The wonderful moments of background character interactions are back as well, which are gold for humour or subtle character depth. One of my favourite moments in the first game involved Edér interacting with Sagani’s wolf, and I was overjoyed to see that quietly touched on with the animal companion of one of the new characters.
Quite a few mechanics have been improved and polished, the most immediate example being when one levels characters. Whereas in the first game one had to browse through lists when choosing new abilities for characters, there’s now a skill tree that, while mechanically similar, allows for far greater ease in browsing one’s choices. When travelling to locations, upon reaching it you can often choose to warp directly to one of the places of interest you’ve already discovered within that location. Your party AI seems considerably more competent off the bat, and at times I left the party to fight by itself, as they seemed to be making the right choices. The game feels overall much improved by these changes.
As for new content, characters care about each other far more now. The character personalities are far stronger, and the game is far more comfortable at throwing characters at you that you may strongly dislike off the bat, and the rest of your party will react to them as well. Conflicting views over religion, behaviour, or acts of skulduggery can eventually result in outright arguments between party members that you have to resolve (or stay out of, but that will send its own message).
Characters can grow great affection for one another as well, in ways that can potentially shift their own worldview. How they treat you, and how they treat others, are also largely influenced by how you choose to resolve situations. Choosing duty and professionalism may impress one party member to like you more, whereas one who sees more value in deceit and selfishness will be disappointed in you. This isn’t quite as in-your-face as a Tell-Tale-esque “This Character Will Remember That” message, but as you interact with the world, the game will send you small titbits on the body language of your party members, clueing you in on how they’re reacting, and whether they approve.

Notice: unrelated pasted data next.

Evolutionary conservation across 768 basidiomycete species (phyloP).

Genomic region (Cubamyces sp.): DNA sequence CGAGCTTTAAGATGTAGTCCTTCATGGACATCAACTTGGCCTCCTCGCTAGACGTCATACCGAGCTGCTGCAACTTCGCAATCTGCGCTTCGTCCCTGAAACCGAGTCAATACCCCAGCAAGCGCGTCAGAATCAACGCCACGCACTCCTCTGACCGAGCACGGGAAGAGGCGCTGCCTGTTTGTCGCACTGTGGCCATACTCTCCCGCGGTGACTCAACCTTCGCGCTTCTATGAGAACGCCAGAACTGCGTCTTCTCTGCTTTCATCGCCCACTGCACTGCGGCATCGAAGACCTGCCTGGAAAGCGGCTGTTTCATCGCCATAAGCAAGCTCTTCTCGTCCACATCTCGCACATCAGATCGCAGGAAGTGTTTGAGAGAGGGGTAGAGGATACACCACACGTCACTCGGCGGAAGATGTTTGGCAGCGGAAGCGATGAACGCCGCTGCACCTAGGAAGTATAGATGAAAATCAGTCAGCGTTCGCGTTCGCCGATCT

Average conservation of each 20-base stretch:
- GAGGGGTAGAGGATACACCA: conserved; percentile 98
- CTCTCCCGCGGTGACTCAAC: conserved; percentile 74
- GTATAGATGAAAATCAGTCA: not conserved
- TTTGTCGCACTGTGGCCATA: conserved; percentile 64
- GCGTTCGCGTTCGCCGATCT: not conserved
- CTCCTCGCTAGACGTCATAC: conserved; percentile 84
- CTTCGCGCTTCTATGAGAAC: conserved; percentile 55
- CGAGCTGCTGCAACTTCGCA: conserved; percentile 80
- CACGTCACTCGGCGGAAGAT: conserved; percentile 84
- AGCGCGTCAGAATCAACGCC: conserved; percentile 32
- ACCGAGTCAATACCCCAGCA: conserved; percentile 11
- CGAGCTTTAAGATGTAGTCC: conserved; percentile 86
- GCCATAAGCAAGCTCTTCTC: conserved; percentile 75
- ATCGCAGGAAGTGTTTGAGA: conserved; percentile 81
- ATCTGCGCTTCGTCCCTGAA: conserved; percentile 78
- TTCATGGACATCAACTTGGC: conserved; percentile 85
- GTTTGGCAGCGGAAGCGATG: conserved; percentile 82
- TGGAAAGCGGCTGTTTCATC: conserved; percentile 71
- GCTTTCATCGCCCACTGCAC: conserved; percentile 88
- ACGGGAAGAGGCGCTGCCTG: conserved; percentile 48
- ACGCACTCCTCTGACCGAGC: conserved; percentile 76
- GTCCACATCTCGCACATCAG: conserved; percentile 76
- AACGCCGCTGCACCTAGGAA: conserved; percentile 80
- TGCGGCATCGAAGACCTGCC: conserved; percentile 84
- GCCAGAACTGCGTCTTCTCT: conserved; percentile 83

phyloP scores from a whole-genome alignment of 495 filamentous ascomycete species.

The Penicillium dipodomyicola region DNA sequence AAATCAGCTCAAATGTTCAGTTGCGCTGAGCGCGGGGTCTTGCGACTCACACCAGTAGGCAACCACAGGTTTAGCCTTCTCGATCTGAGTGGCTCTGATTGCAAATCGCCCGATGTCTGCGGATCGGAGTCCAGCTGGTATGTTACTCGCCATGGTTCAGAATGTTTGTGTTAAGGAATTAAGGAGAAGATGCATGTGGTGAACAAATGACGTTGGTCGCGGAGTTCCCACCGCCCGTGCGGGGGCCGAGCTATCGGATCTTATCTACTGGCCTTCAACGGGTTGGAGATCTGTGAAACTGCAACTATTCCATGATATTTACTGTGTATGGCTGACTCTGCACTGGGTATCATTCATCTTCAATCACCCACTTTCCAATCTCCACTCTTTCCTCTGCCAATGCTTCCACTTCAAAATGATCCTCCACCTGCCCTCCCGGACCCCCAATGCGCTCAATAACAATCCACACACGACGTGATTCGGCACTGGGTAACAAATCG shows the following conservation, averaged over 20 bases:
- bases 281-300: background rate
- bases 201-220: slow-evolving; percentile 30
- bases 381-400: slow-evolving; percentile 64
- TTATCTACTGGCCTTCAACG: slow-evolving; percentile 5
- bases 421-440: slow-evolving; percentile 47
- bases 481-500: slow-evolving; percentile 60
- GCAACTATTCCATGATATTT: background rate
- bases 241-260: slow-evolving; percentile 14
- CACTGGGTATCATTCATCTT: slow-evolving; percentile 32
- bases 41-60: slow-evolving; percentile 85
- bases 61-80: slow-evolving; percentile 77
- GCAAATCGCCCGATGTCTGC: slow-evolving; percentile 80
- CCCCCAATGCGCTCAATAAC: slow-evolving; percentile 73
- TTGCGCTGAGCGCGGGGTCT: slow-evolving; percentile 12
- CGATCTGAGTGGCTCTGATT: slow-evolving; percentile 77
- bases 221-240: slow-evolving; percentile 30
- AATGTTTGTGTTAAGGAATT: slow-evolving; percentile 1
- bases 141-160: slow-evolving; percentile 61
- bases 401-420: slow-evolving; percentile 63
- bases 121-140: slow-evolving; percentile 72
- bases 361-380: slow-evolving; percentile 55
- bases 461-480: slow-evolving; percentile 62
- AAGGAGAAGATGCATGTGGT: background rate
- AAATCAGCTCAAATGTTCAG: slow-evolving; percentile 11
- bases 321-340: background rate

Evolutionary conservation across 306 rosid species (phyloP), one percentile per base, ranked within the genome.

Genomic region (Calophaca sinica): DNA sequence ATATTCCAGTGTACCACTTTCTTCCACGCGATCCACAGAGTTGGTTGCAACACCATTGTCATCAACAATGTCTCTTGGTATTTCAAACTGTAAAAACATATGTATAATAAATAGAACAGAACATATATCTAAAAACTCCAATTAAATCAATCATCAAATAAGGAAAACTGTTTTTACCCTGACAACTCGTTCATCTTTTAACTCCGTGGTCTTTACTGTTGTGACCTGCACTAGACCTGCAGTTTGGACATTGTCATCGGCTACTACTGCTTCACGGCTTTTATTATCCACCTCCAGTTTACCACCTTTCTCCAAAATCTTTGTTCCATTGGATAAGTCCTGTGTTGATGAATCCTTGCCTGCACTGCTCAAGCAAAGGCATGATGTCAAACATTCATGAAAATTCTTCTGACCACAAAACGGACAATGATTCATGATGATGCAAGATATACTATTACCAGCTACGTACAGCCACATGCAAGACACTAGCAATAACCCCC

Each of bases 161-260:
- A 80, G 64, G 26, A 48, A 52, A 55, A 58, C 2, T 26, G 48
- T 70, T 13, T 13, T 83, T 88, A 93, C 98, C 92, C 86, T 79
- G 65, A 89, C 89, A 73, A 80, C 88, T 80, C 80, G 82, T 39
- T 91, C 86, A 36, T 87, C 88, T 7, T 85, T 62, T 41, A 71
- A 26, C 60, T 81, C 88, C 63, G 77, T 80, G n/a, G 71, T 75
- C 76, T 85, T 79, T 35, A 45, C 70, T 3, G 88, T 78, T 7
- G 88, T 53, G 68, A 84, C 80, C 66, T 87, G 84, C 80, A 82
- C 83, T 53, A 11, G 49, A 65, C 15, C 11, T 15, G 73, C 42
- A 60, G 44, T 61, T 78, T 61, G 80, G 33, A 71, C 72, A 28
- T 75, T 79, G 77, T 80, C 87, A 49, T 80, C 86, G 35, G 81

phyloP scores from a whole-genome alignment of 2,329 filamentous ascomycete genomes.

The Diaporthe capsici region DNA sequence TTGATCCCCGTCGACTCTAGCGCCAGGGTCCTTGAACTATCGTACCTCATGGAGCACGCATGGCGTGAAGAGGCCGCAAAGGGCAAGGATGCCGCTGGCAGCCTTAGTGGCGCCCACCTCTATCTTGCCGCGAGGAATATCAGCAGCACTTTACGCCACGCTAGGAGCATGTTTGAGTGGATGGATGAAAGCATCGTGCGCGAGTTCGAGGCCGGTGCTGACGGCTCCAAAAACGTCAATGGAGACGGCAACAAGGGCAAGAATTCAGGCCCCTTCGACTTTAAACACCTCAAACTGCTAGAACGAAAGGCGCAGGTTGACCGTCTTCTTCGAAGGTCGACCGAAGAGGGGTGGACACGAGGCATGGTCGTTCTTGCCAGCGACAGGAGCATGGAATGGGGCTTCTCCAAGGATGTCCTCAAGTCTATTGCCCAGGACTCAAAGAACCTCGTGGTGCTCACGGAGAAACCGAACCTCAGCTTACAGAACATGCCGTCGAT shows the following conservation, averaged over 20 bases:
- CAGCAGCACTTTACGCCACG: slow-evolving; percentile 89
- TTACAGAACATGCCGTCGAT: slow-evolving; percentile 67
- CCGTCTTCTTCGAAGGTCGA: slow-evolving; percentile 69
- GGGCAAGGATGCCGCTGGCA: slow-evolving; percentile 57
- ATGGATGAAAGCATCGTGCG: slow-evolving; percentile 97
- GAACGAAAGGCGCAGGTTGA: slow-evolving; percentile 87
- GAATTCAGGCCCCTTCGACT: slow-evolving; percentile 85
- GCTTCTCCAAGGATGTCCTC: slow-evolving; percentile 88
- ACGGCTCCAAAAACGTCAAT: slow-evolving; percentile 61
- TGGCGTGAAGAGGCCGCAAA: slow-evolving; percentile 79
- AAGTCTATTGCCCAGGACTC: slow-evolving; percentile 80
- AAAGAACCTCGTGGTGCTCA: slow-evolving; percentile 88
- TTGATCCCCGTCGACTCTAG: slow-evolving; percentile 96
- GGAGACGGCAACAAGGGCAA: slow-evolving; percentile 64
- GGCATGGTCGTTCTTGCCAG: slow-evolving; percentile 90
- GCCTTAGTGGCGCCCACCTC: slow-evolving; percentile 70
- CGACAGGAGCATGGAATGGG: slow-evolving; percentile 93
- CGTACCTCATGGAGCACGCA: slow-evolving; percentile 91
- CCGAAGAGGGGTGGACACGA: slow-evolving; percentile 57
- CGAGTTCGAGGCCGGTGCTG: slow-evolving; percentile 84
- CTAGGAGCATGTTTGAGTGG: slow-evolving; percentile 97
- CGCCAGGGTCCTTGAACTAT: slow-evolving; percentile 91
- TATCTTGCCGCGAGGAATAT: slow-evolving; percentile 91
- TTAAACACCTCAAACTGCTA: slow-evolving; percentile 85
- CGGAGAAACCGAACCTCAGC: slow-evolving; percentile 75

The way that combat mechanics have evolved is also very interesting. The maximum health of characters now only drops when a character is knocked out, and three knockouts are potentially fatal. Spells and abilities are now refreshed after each encounter, rather than having to use campfires or Inns to regain them, and in fact, campfires are no longer a mechanic at all, as food can be given to party members to allow them to recover. The overall combat and damage system feels considerably smoother as a result, allowing for further forays into dungeons without having to break it up with returns to safe havens or expending limited campfire supplies. Beyond that, combat is largely the same: real-time combat that you can pause to issue orders, with cool downs in between every character action. Reacting to situations quickly is still immensely important, and learning to read and respond to the environment is crucial – the real-time nature of the game can easily result in a character dying astonishingly quickly if you’re not paying attention, and threats can often only be evident after it’s far too late.
Exploration is now hugely expanded, something that’s immediately obvious near the start of the game. Rather than having a map with places that you can fast travel to, you now move around the map itself, exploring places of interest. Many of this are just areas where you can collect food and water for your ship (more about this in a bit), some are narrative encounters where you can find some equipment or some foes to fight, and some are dungeons hidden away. While the individual islands may be small, the naval map itself is immense in size, so much so that exploring it all may seem daunting at first. The island cities have their own map showing the various districts, and there’s the chance you may encounter events as you travel between districts.